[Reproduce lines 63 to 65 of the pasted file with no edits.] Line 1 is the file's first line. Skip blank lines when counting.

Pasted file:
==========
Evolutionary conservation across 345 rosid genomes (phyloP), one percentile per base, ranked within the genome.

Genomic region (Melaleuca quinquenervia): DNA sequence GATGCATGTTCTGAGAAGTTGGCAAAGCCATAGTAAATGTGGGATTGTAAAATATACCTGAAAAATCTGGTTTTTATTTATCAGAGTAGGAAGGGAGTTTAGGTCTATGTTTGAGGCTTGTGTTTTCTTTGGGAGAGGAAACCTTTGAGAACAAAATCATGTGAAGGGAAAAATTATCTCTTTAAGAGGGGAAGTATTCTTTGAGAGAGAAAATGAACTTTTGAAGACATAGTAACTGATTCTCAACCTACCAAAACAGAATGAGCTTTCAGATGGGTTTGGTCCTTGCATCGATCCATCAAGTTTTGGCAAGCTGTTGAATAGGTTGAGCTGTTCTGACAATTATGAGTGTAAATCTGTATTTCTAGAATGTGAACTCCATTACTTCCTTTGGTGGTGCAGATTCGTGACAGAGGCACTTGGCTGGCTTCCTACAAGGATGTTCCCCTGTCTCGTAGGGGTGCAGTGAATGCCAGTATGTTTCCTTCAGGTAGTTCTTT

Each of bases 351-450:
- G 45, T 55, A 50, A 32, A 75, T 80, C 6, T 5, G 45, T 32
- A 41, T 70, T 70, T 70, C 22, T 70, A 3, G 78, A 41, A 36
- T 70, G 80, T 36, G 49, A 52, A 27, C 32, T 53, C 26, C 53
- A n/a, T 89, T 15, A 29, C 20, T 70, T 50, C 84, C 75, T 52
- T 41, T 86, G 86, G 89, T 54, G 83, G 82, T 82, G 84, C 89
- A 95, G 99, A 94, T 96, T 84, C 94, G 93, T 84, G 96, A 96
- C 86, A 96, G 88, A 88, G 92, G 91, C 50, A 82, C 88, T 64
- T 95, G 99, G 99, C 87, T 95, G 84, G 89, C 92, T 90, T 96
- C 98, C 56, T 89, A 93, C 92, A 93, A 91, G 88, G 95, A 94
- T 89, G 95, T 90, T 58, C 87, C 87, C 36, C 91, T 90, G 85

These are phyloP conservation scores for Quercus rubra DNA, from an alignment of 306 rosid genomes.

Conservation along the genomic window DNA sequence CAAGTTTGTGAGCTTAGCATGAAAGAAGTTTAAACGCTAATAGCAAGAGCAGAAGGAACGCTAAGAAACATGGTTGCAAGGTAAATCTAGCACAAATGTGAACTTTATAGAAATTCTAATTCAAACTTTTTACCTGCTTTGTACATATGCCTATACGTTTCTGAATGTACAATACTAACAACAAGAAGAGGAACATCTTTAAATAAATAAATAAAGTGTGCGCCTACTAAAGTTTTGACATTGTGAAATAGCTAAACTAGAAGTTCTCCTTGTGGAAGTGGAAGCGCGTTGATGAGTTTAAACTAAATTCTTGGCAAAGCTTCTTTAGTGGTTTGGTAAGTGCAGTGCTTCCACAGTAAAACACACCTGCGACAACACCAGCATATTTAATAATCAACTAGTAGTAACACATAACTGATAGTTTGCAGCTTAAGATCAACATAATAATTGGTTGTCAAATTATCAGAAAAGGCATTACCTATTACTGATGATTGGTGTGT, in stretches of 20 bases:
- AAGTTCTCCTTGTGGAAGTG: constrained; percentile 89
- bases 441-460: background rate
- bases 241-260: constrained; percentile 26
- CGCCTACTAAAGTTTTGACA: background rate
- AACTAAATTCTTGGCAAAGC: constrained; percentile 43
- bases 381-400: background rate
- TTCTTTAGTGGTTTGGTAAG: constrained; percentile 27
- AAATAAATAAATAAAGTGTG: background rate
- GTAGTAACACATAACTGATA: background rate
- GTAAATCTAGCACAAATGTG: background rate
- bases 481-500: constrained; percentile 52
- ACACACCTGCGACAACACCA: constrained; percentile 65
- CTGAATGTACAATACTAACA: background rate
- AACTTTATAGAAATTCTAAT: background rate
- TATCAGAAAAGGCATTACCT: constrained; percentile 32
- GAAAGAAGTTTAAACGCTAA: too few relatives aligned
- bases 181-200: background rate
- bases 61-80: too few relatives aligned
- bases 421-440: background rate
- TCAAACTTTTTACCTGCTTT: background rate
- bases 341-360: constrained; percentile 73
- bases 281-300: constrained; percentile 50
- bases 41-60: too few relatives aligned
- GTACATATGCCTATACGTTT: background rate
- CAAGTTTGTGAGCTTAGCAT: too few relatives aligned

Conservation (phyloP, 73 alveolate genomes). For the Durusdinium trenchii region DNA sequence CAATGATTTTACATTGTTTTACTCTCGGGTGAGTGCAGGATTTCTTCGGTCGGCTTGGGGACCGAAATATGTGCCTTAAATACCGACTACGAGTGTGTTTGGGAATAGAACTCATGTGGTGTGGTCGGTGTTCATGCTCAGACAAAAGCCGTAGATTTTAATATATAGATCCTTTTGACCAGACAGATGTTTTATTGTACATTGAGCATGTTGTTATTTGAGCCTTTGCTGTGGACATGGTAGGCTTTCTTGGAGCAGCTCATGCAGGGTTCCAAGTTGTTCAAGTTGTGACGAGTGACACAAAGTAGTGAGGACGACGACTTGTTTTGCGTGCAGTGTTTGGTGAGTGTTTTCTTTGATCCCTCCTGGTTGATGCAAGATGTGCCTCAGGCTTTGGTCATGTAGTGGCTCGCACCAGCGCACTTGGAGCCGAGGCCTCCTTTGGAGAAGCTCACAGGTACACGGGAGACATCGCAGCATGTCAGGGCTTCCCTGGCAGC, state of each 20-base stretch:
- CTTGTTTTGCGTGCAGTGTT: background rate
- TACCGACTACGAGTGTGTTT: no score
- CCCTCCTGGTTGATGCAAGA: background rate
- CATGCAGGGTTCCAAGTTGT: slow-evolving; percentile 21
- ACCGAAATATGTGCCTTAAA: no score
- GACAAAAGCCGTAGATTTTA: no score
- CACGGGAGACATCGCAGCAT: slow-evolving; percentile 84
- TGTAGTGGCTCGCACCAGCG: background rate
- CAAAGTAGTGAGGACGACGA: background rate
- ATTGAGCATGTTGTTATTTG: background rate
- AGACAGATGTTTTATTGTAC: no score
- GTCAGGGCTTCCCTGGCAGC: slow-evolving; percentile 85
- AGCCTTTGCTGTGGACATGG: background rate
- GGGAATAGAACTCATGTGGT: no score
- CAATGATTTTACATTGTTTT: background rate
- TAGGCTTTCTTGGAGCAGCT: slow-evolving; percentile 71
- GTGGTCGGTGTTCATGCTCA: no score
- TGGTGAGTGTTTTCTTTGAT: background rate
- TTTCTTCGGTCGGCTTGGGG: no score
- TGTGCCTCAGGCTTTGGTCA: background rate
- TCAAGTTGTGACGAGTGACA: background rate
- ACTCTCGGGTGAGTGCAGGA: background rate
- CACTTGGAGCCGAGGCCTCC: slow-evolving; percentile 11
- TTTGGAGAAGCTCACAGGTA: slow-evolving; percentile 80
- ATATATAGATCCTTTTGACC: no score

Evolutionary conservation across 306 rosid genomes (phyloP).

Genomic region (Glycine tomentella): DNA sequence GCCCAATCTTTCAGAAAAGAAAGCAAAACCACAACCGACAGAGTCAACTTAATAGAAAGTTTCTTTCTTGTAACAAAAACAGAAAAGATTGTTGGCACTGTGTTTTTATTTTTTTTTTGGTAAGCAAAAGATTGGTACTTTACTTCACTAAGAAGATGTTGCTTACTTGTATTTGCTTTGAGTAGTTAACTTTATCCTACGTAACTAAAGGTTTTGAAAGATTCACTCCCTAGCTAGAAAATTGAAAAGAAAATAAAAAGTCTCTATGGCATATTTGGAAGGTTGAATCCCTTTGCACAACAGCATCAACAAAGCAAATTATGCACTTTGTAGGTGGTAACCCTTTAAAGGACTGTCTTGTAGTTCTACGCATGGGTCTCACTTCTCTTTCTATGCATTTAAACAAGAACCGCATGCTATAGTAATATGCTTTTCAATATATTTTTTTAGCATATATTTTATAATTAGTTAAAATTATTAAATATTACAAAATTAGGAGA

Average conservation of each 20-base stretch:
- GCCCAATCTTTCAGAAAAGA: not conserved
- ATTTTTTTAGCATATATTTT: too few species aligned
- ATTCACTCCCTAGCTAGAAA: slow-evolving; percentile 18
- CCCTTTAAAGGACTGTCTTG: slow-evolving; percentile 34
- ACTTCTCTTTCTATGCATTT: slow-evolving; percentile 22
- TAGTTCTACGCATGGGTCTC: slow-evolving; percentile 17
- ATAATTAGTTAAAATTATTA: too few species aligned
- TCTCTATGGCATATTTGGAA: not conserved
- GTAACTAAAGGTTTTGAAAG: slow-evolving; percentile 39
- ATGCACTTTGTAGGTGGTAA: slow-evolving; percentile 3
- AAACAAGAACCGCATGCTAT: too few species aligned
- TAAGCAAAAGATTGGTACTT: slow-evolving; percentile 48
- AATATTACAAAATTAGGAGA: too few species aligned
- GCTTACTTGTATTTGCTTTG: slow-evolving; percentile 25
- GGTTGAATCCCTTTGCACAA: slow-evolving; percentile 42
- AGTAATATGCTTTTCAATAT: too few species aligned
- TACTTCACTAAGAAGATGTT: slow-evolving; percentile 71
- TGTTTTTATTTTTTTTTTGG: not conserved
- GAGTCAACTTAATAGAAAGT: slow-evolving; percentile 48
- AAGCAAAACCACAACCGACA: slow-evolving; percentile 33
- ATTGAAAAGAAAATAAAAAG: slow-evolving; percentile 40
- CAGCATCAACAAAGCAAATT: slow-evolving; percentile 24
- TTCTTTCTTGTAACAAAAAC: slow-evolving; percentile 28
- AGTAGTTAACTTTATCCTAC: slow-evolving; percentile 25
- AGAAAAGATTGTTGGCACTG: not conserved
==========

- ACTCTCGGGTGAGTGCAGGA: background rate
- CACTTGGAGCCGAGGCCTCC: slow-evolving; percentile 11
- TTTGGAGAAGCTCACAGGTA: slow-evolving; percentile 80